Trade Show Marketing for Coffee Exporters

WOC Budapest sign

The SCA World of Coffee is Europe’s largest annual professional expo

Why Market Coffee at Trade Shows?

This eight-part article describes the reason to promote coffee at trade show events and how to do it successfully, step-by-step.

Part 1: Why Market Coffee at Trade Shows
Part 2: Adding Value
Part 3: Event Selection
Part 4: Exhibit or Attend
Part 5: What to Bring
Part 6: How to Prepare
Part 7: Marketing
Part 8: Checklists

Coffee is one of the world’s largest industries and most widely traded global commodities. Seventy or more countries produce and export coffee, and practically every other country consumes it. Because of the vast geography and many participants involved in its trade, coffee trade shows (trade fairs or exhibitions) become a gathering place to promote products and services, learn new skills, socialize, and develop new business.

At a trade show, coffee exporters can:

  • Build brand awareness as an exhibitor or advertiser. Building awareness is a valuable contribution to an organizational sales effort. It is a foundation for all other sales and marketing efforts. Set expectations realistically, however, as sales cycles in the coffee trade are slow. Business opportunities identified through coffee trade show activity may only precipitate sales after the event. It may take months or years to complete new business with sales prospects.
  • Hold customer meetings. Industry events allow one to meet with many existing trade partners in one forum. Use the time to discuss ongoing or new business matters and socialize with customers. In addition to formal business meetings, social activities build trust, which is critical in the specialty coffee niche.
  • Gather intelligence. Use shows to learn how other coffee exporters promote coffee. Visit competitor displays to gauge their effectiveness. Taste coffees from other exporters to better understand the competition. Adapt good ideas from your competitors for your marketing plan.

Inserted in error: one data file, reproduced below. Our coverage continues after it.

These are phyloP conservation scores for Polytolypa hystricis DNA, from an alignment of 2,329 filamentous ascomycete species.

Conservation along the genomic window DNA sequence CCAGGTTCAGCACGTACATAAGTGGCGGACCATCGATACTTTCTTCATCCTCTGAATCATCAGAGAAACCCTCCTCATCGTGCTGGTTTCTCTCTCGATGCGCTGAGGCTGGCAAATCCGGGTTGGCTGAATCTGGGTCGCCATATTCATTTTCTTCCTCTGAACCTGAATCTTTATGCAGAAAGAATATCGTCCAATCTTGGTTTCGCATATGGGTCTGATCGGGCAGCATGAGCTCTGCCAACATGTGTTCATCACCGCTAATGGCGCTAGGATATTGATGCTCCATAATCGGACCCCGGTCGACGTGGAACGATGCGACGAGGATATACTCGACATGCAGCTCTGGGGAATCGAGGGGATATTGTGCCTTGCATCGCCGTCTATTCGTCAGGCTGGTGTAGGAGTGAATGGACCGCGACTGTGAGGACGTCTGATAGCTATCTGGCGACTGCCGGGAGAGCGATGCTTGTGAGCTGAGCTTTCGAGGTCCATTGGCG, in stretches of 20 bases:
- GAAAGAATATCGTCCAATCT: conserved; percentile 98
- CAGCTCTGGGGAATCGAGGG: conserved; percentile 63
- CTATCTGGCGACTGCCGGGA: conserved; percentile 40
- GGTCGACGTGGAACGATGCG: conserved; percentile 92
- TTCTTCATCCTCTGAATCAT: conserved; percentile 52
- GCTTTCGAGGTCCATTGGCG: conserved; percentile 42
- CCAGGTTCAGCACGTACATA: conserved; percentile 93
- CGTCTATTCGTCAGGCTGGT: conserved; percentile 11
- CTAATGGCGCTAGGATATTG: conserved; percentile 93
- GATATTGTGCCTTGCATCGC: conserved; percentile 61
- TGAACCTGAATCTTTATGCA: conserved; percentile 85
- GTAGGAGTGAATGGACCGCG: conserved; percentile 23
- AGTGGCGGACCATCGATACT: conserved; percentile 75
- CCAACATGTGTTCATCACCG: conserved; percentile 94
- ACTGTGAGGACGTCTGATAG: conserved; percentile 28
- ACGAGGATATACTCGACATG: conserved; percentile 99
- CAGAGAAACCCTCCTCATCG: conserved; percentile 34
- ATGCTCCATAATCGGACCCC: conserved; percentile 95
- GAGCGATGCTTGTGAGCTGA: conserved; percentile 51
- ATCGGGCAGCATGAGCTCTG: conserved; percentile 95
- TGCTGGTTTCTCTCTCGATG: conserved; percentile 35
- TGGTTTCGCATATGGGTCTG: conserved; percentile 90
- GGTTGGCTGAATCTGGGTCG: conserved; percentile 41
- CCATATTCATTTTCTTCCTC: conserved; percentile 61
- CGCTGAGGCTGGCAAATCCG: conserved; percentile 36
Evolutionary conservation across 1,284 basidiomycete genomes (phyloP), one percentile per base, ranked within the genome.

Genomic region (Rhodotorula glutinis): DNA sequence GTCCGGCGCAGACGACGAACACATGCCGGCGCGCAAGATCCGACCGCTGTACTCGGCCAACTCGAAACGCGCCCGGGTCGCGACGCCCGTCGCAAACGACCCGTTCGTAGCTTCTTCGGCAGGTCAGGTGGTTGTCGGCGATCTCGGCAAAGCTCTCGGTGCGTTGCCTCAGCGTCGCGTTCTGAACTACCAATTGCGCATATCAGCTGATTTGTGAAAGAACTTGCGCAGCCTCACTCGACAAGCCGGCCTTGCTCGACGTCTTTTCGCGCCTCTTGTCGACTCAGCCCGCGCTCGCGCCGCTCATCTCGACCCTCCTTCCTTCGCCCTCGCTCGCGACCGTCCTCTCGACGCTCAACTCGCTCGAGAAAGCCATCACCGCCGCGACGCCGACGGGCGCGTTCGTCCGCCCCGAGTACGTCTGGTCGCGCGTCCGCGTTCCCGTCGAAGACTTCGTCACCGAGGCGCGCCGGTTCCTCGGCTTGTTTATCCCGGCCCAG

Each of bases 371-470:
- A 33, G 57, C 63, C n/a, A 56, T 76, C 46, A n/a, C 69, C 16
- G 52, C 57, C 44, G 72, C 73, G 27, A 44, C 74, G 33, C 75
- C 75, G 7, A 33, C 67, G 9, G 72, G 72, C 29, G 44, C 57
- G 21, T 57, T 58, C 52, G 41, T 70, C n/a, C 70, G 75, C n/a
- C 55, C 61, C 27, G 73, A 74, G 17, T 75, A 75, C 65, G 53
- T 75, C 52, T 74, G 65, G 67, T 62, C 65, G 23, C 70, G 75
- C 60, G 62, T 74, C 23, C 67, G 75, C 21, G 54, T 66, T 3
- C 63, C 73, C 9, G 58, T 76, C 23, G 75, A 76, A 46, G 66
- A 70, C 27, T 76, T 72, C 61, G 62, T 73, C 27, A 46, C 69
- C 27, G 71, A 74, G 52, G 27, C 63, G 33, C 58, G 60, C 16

• Learn. Learn more about coffee, innovations in the coffee industry, or how to conduct export business better. Everyone can learn something new from attending lectures or skill-building workshops. Trade shows sometimes have courses that teach attendees to perform better, such as coffee cuppers, roasters, or baristas. Understanding the industry from soil to cup will improve selling effectiveness.
  • Develop strategic partnerships. Consider joining or aligning with regional trade groups, barista or roaster associations, or other national coffee associations with common interests. Banding together with others increases social networks and can improve the effectiveness of sales activity.
  • Meet the press. Trade press representatives attend events to cover stories generated within the industry. Form relationships with editors or other media representatives to improve the potential of future exposure for your business or region. Invite and involve trade media in your activities at shows. Making media impressions a key metric for evaluating the success of the activity.

Participating as an attendee or exhibitor at an international coffee trade show can cost substantial money. In addition to the direct costs associated with travel and display-related costs for an exhibitor, one must also not forget lost time while away from the office. Since so much is at risk, planning to achieve a positive return on investment is essential. When done right, trade shows can be a profitable investment.

Part 2: Adding Value